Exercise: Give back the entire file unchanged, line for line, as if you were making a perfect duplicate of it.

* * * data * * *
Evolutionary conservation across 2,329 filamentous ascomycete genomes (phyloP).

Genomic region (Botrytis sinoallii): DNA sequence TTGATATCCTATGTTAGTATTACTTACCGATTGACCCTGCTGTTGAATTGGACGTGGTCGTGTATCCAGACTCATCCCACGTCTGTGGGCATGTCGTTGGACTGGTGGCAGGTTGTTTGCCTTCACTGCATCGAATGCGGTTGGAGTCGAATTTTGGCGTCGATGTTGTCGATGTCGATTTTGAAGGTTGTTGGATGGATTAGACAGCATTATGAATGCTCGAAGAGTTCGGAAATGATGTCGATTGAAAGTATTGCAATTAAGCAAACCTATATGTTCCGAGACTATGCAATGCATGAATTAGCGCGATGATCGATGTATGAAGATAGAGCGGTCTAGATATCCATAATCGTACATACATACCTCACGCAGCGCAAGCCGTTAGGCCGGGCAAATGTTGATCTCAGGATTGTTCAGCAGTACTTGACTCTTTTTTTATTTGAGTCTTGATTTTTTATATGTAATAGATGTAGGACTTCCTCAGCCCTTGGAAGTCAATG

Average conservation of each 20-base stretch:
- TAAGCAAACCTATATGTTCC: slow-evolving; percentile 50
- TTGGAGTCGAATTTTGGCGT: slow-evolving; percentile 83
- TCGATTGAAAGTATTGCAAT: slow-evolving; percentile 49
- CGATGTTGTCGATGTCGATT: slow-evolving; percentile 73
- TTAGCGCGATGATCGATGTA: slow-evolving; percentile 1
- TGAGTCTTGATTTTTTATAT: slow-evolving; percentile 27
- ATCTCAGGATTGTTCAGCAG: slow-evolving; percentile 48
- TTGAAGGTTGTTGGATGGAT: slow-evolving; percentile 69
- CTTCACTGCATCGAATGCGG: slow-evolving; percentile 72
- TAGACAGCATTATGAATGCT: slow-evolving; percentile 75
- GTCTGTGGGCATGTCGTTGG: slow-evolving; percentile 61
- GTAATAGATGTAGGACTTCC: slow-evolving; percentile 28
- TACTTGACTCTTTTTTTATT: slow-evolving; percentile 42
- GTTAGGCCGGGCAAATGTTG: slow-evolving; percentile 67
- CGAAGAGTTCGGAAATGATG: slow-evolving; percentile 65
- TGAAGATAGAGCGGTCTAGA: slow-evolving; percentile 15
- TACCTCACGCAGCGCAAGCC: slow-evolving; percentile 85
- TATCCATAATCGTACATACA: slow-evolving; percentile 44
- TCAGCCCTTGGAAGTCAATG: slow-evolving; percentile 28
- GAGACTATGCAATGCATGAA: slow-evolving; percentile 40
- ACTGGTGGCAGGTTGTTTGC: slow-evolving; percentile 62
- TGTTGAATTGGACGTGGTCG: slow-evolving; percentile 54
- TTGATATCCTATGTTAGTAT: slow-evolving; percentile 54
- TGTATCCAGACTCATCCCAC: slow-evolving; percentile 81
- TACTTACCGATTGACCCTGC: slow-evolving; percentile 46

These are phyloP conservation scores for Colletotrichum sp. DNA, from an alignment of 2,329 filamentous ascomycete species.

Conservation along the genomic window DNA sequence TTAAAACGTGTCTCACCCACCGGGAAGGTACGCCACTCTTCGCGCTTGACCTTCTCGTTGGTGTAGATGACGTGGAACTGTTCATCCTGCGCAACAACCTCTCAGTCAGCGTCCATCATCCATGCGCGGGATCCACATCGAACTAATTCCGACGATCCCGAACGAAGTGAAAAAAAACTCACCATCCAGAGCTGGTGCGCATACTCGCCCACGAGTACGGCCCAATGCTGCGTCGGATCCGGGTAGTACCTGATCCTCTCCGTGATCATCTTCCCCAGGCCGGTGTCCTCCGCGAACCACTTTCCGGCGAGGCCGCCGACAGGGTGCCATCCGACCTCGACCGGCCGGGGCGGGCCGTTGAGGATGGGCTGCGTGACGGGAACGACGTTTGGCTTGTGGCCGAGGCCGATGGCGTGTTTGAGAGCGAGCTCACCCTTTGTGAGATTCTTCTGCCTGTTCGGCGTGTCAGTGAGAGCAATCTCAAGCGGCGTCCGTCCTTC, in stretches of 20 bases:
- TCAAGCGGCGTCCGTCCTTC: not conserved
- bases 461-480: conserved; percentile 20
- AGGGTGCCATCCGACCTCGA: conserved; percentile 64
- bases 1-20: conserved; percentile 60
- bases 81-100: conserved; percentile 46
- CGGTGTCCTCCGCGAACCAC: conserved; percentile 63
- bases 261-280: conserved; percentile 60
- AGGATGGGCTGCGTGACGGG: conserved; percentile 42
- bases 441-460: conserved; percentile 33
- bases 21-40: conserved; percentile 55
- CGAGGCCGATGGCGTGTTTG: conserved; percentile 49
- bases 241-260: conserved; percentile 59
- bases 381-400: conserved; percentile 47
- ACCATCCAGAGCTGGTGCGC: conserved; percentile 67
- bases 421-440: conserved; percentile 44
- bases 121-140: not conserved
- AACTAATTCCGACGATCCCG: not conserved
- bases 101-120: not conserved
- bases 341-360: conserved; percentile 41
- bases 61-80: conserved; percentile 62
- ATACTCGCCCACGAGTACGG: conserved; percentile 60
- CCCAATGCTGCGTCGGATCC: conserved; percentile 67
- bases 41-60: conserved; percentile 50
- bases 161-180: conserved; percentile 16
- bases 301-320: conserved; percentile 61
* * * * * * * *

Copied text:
Evolutionary conservation across 2,329 filamentous ascomycete genomes (phyloP).

Genomic region (Botrytis sinoallii): DNA sequence TTGATATCCTATGTTAGTATTACTTACCGATTGACCCTGCTGTTGAATTGGACGTGGTCGTGTATCCAGACTCATCCCACGTCTGTGGGCATGTCGTTGGACTGGTGGCAGGTTGTTTGCCTTCACTGCATCGAATGCGGTTGGAGTCGAATTTTGGCGTCGATGTTGTCGATGTCGATTTTGAAGGTTGTTGGATGGATTAGACAGCATTATGAATGCTCGAAGAGTTCGGAAATGATGTCGATTGAAAGTATTGCAATTAAGCAAACCTATATGTTCCGAGACTATGCAATGCATGAATTAGCGCGATGATCGATGTATGAAGATAGAGCGGTCTAGATATCCATAATCGTACATACATACCTCACGCAGCGCAAGCCGTTAGGCCGGGCAAATGTTGATCTCAGGATTGTTCAGCAGTACTTGACTCTTTTTTTATTTGAGTCTTGATTTTTTATATGTAATAGATGTAGGACTTCCTCAGCCCTTGGAAGTCAATG

Average conservation of each 20-base stretch:
- TAAGCAAACCTATATGTTCC: slow-evolving; percentile 50
- TTGGAGTCGAATTTTGGCGT: slow-evolving; percentile 83
- TCGATTGAAAGTATTGCAAT: slow-evolving; percentile 49
- CGATGTTGTCGATGTCGATT: slow-evolving; percentile 73
- TTAGCGCGATGATCGATGTA: slow-evolving; percentile 1
- TGAGTCTTGATTTTTTATAT: slow-evolving; percentile 27
- ATCTCAGGATTGTTCAGCAG: slow-evolving; percentile 48
- TTGAAGGTTGTTGGATGGAT: slow-evolving; percentile 69
- CTTCACTGCATCGAATGCGG: slow-evolving; percentile 72
- TAGACAGCATTATGAATGCT: slow-evolving; percentile 75
- GTCTGTGGGCATGTCGTTGG: slow-evolving; percentile 61
- GTAATAGATGTAGGACTTCC: slow-evolving; percentile 28
- TACTTGACTCTTTTTTTATT: slow-evolving; percentile 42
- GTTAGGCCGGGCAAATGTTG: slow-evolving; percentile 67
- CGAAGAGTTCGGAAATGATG: slow-evolving; percentile 65
- TGAAGATAGAGCGGTCTAGA: slow-evolving; percentile 15
- TACCTCACGCAGCGCAAGCC: slow-evolving; percentile 85
- TATCCATAATCGTACATACA: slow-evolving; percentile 44
- TCAGCCCTTGGAAGTCAATG: slow-evolving; percentile 28
- GAGACTATGCAATGCATGAA: slow-evolving; percentile 40
- ACTGGTGGCAGGTTGTTTGC: slow-evolving; percentile 62
- TGTTGAATTGGACGTGGTCG: slow-evolving; percentile 54
- TTGATATCCTATGTTAGTAT: slow-evolving; percentile 54
- TGTATCCAGACTCATCCCAC: slow-evolving; percentile 81
- TACTTACCGATTGACCCTGC: slow-evolving; percentile 46

These are phyloP conservation scores for Colletotrichum sp. DNA, from an alignment of 2,329 filamentous ascomycete species.

Conservation along the genomic window DNA sequence TTAAAACGTGTCTCACCCACCGGGAAGGTACGCCACTCTTCGCGCTTGACCTTCTCGTTGGTGTAGATGACGTGGAACTGTTCATCCTGCGCAACAACCTCTCAGTCAGCGTCCATCATCCATGCGCGGGATCCACATCGAACTAATTCCGACGATCCCGAACGAAGTGAAAAAAAACTCACCATCCAGAGCTGGTGCGCATACTCGCCCACGAGTACGGCCCAATGCTGCGTCGGATCCGGGTAGTACCTGATCCTCTCCGTGATCATCTTCCCCAGGCCGGTGTCCTCCGCGAACCACTTTCCGGCGAGGCCGCCGACAGGGTGCCATCCGACCTCGACCGGCCGGGGCGGGCCGTTGAGGATGGGCTGCGTGACGGGAACGACGTTTGGCTTGTGGCCGAGGCCGATGGCGTGTTTGAGAGCGAGCTCACCCTTTGTGAGATTCTTCTGCCTGTTCGGCGTGTCAGTGAGAGCAATCTCAAGCGGCGTCCGTCCTTC, in stretches of 20 bases:
- TCAAGCGGCGTCCGTCCTTC: not conserved
- bases 461-480: conserved; percentile 20
- AGGGTGCCATCCGACCTCGA: conserved; percentile 64
- bases 1-20: conserved; percentile 60
- bases 81-100: conserved; percentile 46
- CGGTGTCCTCCGCGAACCAC: conserved; percentile 63
- bases 261-280: conserved; percentile 60
- AGGATGGGCTGCGTGACGGG: conserved; percentile 42
- bases 441-460: conserved; percentile 33
- bases 21-40: conserved; percentile 55
- CGAGGCCGATGGCGTGTTTG: conserved; percentile 49
- bases 241-260: conserved; percentile 59
- bases 381-400: conserved; percentile 47
- ACCATCCAGAGCTGGTGCGC: conserved; percentile 67
- bases 421-440: conserved; percentile 44
- bases 121-140: not conserved
- AACTAATTCCGACGATCCCG: not conserved
- bases 101-120: not conserved
- bases 341-360: conserved; percentile 41
- bases 61-80: conserved; percentile 62
- ATACTCGCCCACGAGTACGG: conserved; percentile 60
- CCCAATGCTGCGTCGGATCC: conserved; percentile 67
- bases 41-60: conserved; percentile 50
- bases 161-180: conserved; percentile 16
- bases 301-320: conserved; percentile 61